No, Lieberman doesn’t seem to have been “the leading sponsor of [this] Senate resolution.” But the real absurdity in that passage from Kagan’s current piece is the claim that Lieberman was hailed as Gore’s pick because he’d sponsored this Senate bill, or because he’d been so tough on Iraq in general. This is perfect nonsense. In fact, Gore named Lieberman on August 7, 2000; in the next three days, the Post ran 36 reports and columns which mentioned “Gore AND Lieberman” (Nexis search). But uh-oh! Only three of the 36 pieces even mentioned “Iraq OR Saddam OR Gulf War” in a way which related to Lieberman at all; as a general matter, they cited Lieberman’s vote for the Gulf War, in a very perfunctory manner. (The numbers were similar at the New York Times—as were the perfunctory mentions of Lieberman’s 1991 vote.) There was a great deal of commentary about the fact that Lieberman was the first Jewish nominee; there was a lot of commentary about his criticism of Clinton’s conduct with Monica Lewinsky. But was Lieberman “attractive to Democrats in 2000" because of the Iraq Liberation Act? Kagan’s claim is patent nonsense—but what followed in Sunday’s column was worse. Try to believe that he wrote this passage—and that Chait didn’t say boo about it:
KAGAN (8/7/06): These have been the chosen tactics of self-preservation ever since events in Iraq started to go badly and the war became unpopular. Prominent intellectuals, both liberal and conservative, have turned on their friends and allies in an effort to avoid opprobrium for a war they publicly supported. Journalists have turned on their fellow journalists in an effort to make them scapegoats for the whole profession. Politicians have twisted themselves into pretzels to explain away their support for the war or, better still, to blame someone else for persuading them to support it.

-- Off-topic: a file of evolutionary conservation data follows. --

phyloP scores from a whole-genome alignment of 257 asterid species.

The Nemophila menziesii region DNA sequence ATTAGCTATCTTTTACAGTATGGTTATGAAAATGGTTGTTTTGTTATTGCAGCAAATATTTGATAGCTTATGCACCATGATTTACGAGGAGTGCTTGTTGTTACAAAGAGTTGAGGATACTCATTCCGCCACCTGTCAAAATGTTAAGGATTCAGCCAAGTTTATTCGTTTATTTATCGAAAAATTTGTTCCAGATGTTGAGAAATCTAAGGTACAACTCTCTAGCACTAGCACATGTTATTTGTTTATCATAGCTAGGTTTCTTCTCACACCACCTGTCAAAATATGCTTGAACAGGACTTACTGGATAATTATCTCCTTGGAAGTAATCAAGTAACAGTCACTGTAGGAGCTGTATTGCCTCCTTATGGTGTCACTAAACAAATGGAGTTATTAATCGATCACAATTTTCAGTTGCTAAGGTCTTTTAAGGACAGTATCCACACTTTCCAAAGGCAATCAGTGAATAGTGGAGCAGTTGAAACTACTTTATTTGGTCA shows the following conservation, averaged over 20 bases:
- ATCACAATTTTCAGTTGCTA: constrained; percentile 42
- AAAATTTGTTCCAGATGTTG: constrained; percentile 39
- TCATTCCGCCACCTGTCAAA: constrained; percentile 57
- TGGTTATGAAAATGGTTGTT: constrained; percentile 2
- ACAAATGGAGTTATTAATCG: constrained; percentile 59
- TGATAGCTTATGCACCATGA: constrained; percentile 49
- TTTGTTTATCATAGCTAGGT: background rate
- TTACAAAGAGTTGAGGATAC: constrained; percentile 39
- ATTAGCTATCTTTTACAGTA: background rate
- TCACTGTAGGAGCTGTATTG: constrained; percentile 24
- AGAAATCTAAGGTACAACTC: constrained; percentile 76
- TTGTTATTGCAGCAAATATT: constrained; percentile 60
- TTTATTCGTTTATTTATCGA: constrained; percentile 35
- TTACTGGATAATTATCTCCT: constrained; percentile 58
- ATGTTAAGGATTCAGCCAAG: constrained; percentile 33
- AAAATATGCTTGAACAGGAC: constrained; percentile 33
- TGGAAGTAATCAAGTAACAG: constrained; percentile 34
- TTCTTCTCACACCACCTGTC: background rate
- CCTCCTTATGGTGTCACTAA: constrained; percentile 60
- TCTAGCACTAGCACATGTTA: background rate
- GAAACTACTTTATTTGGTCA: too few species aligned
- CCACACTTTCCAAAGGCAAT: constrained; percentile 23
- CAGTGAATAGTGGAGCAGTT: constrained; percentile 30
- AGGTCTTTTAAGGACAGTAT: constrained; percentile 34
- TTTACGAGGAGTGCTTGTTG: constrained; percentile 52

Al Gore, the one-time Clinton administration hawk, airbrushed that history from his record. He turned on all those with whom he once agreed about Iraq and about many other foreign policy questions. And for this astonishing reversal he has been applauded by his fellow Democrats
and may even get the party's nomination.

Apparently, amazingly, dispiritingly, it all works. At least in the short run, dishonesty pays. Dissembling pays.